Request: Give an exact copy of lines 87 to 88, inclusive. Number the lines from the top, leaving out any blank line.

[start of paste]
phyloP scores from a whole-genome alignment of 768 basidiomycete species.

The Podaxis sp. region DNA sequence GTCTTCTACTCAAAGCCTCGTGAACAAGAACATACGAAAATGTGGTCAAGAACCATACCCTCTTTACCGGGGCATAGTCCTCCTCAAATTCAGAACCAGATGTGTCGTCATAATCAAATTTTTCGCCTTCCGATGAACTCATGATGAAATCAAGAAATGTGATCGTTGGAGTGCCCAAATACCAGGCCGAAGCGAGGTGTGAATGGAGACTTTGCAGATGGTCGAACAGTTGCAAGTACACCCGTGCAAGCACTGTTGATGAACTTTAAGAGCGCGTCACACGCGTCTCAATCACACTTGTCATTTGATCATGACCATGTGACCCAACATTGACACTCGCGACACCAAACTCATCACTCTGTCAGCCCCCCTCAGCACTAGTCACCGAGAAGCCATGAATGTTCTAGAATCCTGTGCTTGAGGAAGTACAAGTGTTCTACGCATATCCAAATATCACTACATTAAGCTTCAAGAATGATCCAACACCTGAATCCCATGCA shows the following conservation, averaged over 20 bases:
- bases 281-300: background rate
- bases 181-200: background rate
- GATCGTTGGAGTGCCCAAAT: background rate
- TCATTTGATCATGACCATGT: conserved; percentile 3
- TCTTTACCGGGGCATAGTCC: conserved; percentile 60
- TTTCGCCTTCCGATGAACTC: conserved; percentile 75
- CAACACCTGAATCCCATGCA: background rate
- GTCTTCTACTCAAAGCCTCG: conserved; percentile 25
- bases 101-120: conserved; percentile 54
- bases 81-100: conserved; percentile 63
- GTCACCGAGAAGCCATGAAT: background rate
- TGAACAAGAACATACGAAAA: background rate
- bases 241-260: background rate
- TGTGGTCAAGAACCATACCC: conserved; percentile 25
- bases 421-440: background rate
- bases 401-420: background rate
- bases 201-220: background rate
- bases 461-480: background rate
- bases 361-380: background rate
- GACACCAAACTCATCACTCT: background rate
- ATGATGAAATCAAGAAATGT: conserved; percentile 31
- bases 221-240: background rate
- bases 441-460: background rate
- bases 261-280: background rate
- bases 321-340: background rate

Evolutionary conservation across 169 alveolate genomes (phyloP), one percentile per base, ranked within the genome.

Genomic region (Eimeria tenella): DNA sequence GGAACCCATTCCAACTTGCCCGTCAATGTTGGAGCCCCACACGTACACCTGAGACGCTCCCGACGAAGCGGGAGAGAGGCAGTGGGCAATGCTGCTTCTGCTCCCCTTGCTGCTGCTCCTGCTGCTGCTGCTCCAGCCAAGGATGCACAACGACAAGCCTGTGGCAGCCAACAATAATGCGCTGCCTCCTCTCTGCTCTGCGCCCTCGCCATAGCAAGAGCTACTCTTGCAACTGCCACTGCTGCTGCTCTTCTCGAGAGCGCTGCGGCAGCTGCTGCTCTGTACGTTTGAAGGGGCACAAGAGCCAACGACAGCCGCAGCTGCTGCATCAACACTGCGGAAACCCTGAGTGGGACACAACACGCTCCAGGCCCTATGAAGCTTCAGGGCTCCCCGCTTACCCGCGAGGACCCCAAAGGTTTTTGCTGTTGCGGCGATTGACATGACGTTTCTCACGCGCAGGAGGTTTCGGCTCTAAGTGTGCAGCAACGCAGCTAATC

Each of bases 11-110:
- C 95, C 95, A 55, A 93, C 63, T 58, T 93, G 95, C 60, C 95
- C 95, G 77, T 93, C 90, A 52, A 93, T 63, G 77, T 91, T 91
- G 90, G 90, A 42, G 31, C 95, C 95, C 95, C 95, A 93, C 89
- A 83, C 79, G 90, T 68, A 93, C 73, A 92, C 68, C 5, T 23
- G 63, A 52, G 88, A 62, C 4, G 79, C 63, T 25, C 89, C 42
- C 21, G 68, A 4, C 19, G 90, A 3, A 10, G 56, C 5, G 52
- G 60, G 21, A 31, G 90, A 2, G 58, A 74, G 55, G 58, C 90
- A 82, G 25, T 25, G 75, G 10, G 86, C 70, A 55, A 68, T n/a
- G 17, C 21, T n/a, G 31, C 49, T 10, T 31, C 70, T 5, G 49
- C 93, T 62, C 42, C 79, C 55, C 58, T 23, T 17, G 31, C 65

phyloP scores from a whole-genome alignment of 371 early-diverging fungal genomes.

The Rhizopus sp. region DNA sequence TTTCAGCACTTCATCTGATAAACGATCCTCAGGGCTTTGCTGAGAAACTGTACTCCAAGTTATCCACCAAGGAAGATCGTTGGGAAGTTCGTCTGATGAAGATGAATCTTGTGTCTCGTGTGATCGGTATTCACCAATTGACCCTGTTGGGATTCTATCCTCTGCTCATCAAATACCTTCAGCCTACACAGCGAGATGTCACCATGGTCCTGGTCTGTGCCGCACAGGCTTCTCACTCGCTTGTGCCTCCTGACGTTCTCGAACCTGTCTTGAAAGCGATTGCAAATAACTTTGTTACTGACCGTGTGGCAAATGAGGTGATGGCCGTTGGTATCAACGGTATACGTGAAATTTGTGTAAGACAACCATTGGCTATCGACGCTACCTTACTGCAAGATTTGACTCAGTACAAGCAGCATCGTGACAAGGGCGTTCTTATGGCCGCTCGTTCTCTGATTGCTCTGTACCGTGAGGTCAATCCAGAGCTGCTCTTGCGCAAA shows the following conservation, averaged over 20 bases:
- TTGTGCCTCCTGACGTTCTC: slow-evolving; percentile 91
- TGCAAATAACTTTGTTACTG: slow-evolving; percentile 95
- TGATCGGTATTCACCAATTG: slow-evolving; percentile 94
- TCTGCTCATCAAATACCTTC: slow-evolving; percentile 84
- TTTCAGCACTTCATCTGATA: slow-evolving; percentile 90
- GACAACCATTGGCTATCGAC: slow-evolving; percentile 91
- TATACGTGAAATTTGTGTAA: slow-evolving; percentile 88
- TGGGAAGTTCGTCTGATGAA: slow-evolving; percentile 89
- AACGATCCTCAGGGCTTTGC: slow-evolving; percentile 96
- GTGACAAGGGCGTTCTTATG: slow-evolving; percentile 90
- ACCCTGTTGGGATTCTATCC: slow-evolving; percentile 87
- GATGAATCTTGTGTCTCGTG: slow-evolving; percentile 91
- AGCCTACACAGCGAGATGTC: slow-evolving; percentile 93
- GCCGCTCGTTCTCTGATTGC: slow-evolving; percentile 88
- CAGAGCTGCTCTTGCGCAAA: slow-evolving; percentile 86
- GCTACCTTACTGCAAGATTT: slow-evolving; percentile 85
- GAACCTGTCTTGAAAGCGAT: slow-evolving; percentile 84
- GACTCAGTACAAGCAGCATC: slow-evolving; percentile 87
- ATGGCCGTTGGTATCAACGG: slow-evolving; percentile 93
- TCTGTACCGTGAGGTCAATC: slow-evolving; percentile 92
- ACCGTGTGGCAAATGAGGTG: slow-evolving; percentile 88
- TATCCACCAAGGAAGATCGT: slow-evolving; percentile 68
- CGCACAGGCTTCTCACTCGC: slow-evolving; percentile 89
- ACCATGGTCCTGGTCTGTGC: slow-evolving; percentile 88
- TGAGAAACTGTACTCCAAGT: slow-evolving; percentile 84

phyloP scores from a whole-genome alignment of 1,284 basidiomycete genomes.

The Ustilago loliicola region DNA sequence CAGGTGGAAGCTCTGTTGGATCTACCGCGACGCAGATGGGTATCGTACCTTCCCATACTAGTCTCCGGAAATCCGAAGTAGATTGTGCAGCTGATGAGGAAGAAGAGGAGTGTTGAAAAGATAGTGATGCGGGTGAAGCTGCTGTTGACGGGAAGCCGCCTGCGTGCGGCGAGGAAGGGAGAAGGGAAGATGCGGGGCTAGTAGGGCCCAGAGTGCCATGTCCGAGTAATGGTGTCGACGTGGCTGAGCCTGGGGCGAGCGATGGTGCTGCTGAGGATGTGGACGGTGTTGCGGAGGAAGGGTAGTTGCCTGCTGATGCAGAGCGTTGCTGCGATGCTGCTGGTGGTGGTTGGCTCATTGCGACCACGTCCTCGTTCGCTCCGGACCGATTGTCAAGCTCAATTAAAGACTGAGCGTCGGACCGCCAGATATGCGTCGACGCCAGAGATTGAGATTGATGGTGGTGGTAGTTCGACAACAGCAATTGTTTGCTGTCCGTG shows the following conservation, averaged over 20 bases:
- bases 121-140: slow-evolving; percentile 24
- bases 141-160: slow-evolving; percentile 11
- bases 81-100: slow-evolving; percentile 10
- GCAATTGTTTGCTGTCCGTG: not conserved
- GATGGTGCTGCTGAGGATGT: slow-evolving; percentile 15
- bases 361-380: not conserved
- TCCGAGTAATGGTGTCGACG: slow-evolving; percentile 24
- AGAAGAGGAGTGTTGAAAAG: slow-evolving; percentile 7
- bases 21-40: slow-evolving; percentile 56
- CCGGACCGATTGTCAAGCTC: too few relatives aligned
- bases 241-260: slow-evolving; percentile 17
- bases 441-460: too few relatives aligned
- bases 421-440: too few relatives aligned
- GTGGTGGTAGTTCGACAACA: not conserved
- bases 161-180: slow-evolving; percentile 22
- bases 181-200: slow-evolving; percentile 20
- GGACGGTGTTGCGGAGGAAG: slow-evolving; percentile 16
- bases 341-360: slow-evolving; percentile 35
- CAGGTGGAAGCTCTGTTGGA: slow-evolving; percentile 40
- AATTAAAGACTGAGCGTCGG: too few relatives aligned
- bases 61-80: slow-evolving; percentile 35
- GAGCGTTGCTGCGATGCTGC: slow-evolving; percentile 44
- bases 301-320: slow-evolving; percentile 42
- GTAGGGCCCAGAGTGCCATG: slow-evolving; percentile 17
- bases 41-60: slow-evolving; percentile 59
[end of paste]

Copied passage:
- bases 341-360: slow-evolving; percentile 35
- CAGGTGGAAGCTCTGTTGGA: slow-evolving; percentile 40